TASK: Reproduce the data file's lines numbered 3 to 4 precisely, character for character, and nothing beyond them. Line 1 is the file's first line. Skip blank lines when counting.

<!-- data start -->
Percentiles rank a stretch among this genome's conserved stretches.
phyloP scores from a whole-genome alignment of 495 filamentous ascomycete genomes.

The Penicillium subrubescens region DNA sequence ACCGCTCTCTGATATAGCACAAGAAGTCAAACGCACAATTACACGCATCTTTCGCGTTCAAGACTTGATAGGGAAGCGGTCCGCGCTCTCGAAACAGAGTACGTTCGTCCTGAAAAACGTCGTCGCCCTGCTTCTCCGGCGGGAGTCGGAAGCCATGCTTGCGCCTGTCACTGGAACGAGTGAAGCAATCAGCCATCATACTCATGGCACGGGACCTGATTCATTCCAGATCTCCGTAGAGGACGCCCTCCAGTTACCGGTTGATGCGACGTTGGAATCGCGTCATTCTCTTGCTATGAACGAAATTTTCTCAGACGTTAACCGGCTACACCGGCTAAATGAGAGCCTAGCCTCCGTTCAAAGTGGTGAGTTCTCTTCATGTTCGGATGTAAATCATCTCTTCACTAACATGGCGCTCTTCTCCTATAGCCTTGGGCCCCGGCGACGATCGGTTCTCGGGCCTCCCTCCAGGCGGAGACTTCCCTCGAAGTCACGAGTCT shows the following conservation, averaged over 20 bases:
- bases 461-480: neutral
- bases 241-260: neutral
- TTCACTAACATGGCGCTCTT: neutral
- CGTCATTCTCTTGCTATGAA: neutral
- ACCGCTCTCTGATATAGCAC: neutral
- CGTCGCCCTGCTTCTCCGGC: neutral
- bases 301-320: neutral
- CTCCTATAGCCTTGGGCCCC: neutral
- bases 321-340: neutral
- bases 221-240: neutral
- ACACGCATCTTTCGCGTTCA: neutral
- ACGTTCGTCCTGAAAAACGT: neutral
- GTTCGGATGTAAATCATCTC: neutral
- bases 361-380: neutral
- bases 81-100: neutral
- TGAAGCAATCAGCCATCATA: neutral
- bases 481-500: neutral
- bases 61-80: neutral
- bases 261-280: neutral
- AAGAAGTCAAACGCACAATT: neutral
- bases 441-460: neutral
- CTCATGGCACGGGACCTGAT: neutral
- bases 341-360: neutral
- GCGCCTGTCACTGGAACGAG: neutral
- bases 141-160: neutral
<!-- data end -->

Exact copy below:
The Penicillium subrubescens region DNA sequence ACCGCTCTCTGATATAGCACAAGAAGTCAAACGCACAATTACACGCATCTTTCGCGTTCAAGACTTGATAGGGAAGCGGTCCGCGCTCTCGAAACAGAGTACGTTCGTCCTGAAAAACGTCGTCGCCCTGCTTCTCCGGCGGGAGTCGGAAGCCATGCTTGCGCCTGTCACTGGAACGAGTGAAGCAATCAGCCATCATACTCATGGCACGGGACCTGATTCATTCCAGATCTCCGTAGAGGACGCCCTCCAGTTACCGGTTGATGCGACGTTGGAATCGCGTCATTCTCTTGCTATGAACGAAATTTTCTCAGACGTTAACCGGCTACACCGGCTAAATGAGAGCCTAGCCTCCGTTCAAAGTGGTGAGTTCTCTTCATGTTCGGATGTAAATCATCTCTTCACTAACATGGCGCTCTTCTCCTATAGCCTTGGGCCCCGGCGACGATCGGTTCTCGGGCCTCCCTCCAGGCGGAGACTTCCCTCGAAGTCACGAGTCT shows the following conservation, averaged over 20 bases:
- bases 461-480: neutral